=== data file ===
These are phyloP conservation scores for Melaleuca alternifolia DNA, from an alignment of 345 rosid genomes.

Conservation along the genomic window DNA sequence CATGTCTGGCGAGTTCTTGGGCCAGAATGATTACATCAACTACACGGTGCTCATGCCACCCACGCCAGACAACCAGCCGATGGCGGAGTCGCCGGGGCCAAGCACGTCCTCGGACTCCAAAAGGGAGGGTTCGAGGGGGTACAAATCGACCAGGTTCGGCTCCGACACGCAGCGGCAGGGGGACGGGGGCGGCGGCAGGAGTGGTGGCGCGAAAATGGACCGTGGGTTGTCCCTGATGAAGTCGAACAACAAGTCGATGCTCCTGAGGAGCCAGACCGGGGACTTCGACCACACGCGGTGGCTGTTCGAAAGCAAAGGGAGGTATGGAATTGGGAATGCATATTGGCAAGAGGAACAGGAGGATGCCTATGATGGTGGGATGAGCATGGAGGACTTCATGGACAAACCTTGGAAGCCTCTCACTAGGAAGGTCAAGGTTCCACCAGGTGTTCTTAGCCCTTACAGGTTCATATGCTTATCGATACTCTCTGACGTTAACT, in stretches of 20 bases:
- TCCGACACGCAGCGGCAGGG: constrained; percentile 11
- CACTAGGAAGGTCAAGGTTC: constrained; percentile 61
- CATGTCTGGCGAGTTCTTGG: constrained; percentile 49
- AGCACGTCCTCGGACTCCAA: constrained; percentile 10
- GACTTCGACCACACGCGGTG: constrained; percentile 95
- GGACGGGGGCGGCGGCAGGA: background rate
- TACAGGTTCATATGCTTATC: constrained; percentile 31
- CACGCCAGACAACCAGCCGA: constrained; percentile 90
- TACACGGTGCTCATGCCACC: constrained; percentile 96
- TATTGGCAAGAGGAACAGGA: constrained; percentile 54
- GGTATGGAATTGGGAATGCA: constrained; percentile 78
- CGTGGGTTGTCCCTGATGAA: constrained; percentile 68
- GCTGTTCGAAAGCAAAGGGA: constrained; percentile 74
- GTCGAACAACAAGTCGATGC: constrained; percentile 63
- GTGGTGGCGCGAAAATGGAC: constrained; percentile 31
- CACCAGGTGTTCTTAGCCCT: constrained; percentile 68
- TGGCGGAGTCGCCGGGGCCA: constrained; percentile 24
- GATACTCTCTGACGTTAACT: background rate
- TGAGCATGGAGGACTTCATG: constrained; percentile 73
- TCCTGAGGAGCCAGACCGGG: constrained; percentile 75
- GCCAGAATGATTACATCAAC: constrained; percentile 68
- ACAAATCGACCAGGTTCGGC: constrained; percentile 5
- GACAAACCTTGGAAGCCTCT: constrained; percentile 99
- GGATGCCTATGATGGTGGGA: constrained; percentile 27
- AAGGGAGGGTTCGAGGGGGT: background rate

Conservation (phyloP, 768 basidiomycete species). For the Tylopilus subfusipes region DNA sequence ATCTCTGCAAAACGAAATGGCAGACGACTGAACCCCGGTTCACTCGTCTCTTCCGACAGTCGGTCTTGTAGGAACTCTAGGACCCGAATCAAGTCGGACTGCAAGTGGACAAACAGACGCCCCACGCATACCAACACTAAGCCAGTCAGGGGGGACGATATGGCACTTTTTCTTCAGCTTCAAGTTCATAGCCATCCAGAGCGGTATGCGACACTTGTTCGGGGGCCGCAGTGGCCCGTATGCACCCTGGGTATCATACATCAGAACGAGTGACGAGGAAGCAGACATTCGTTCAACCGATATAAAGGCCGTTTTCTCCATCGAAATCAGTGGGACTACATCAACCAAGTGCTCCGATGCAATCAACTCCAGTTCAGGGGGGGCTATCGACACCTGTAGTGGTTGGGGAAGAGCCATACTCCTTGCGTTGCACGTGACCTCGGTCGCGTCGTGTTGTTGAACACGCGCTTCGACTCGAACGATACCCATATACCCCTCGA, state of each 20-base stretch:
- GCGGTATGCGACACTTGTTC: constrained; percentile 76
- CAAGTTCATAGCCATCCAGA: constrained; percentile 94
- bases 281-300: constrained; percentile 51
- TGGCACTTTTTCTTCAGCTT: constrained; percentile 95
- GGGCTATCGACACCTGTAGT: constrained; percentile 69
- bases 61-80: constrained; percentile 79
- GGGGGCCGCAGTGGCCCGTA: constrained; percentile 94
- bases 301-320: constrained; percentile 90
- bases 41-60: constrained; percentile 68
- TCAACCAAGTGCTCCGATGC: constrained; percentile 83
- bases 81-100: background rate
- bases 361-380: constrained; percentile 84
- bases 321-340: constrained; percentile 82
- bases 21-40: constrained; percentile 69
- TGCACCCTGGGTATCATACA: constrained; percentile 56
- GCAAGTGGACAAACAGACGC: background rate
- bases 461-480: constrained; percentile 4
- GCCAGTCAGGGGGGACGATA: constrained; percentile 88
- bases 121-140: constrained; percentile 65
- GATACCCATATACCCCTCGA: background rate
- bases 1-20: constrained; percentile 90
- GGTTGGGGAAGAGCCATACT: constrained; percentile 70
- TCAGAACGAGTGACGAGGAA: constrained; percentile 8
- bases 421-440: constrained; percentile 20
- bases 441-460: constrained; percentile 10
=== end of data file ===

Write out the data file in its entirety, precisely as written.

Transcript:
These are phyloP conservation scores for Melaleuca alternifolia DNA, from an alignment of 345 rosid genomes.

Conservation along the genomic window DNA sequence CATGTCTGGCGAGTTCTTGGGCCAGAATGATTACATCAACTACACGGTGCTCATGCCACCCACGCCAGACAACCAGCCGATGGCGGAGTCGCCGGGGCCAAGCACGTCCTCGGACTCCAAAAGGGAGGGTTCGAGGGGGTACAAATCGACCAGGTTCGGCTCCGACACGCAGCGGCAGGGGGACGGGGGCGGCGGCAGGAGTGGTGGCGCGAAAATGGACCGTGGGTTGTCCCTGATGAAGTCGAACAACAAGTCGATGCTCCTGAGGAGCCAGACCGGGGACTTCGACCACACGCGGTGGCTGTTCGAAAGCAAAGGGAGGTATGGAATTGGGAATGCATATTGGCAAGAGGAACAGGAGGATGCCTATGATGGTGGGATGAGCATGGAGGACTTCATGGACAAACCTTGGAAGCCTCTCACTAGGAAGGTCAAGGTTCCACCAGGTGTTCTTAGCCCTTACAGGTTCATATGCTTATCGATACTCTCTGACGTTAACT, in stretches of 20 bases:
- TCCGACACGCAGCGGCAGGG: constrained; percentile 11
- CACTAGGAAGGTCAAGGTTC: constrained; percentile 61
- CATGTCTGGCGAGTTCTTGG: constrained; percentile 49
- AGCACGTCCTCGGACTCCAA: constrained; percentile 10
- GACTTCGACCACACGCGGTG: constrained; percentile 95
- GGACGGGGGCGGCGGCAGGA: background rate
- TACAGGTTCATATGCTTATC: constrained; percentile 31
- CACGCCAGACAACCAGCCGA: constrained; percentile 90
- TACACGGTGCTCATGCCACC: constrained; percentile 96
- TATTGGCAAGAGGAACAGGA: constrained; percentile 54
- GGTATGGAATTGGGAATGCA: constrained; percentile 78
- CGTGGGTTGTCCCTGATGAA: constrained; percentile 68
- GCTGTTCGAAAGCAAAGGGA: constrained; percentile 74
- GTCGAACAACAAGTCGATGC: constrained; percentile 63
- GTGGTGGCGCGAAAATGGAC: constrained; percentile 31
- CACCAGGTGTTCTTAGCCCT: constrained; percentile 68
- TGGCGGAGTCGCCGGGGCCA: constrained; percentile 24
- GATACTCTCTGACGTTAACT: background rate
- TGAGCATGGAGGACTTCATG: constrained; percentile 73
- TCCTGAGGAGCCAGACCGGG: constrained; percentile 75
- GCCAGAATGATTACATCAAC: constrained; percentile 68
- ACAAATCGACCAGGTTCGGC: constrained; percentile 5
- GACAAACCTTGGAAGCCTCT: constrained; percentile 99
- GGATGCCTATGATGGTGGGA: constrained; percentile 27
- AAGGGAGGGTTCGAGGGGGT: background rate

Conservation (phyloP, 768 basidiomycete species). For the Tylopilus subfusipes region DNA sequence ATCTCTGCAAAACGAAATGGCAGACGACTGAACCCCGGTTCACTCGTCTCTTCCGACAGTCGGTCTTGTAGGAACTCTAGGACCCGAATCAAGTCGGACTGCAAGTGGACAAACAGACGCCCCACGCATACCAACACTAAGCCAGTCAGGGGGGACGATATGGCACTTTTTCTTCAGCTTCAAGTTCATAGCCATCCAGAGCGGTATGCGACACTTGTTCGGGGGCCGCAGTGGCCCGTATGCACCCTGGGTATCATACATCAGAACGAGTGACGAGGAAGCAGACATTCGTTCAACCGATATAAAGGCCGTTTTCTCCATCGAAATCAGTGGGACTACATCAACCAAGTGCTCCGATGCAATCAACTCCAGTTCAGGGGGGGCTATCGACACCTGTAGTGGTTGGGGAAGAGCCATACTCCTTGCGTTGCACGTGACCTCGGTCGCGTCGTGTTGTTGAACACGCGCTTCGACTCGAACGATACCCATATACCCCTCGA, state of each 20-base stretch:
- GCGGTATGCGACACTTGTTC: constrained; percentile 76
- CAAGTTCATAGCCATCCAGA: constrained; percentile 94
- bases 281-300: constrained; percentile 51
- TGGCACTTTTTCTTCAGCTT: constrained; percentile 95
- GGGCTATCGACACCTGTAGT: constrained; percentile 69
- bases 61-80: constrained; percentile 79
- GGGGGCCGCAGTGGCCCGTA: constrained; percentile 94
- bases 301-320: constrained; percentile 90
- bases 41-60: constrained; percentile 68
- TCAACCAAGTGCTCCGATGC: constrained; percentile 83
- bases 81-100: background rate
- bases 361-380: constrained; percentile 84
- bases 321-340: constrained; percentile 82
- bases 21-40: constrained; percentile 69
- TGCACCCTGGGTATCATACA: constrained; percentile 56
- GCAAGTGGACAAACAGACGC: background rate
- bases 461-480: constrained; percentile 4
- GCCAGTCAGGGGGGACGATA: constrained; percentile 88
- bases 121-140: constrained; percentile 65
- GATACCCATATACCCCTCGA: background rate
- bases 1-20: constrained; percentile 90
- GGTTGGGGAAGAGCCATACT: constrained; percentile 70
- TCAGAACGAGTGACGAGGAA: constrained; percentile 8
- bases 421-440: constrained; percentile 20
- bases 441-460: constrained; percentile 10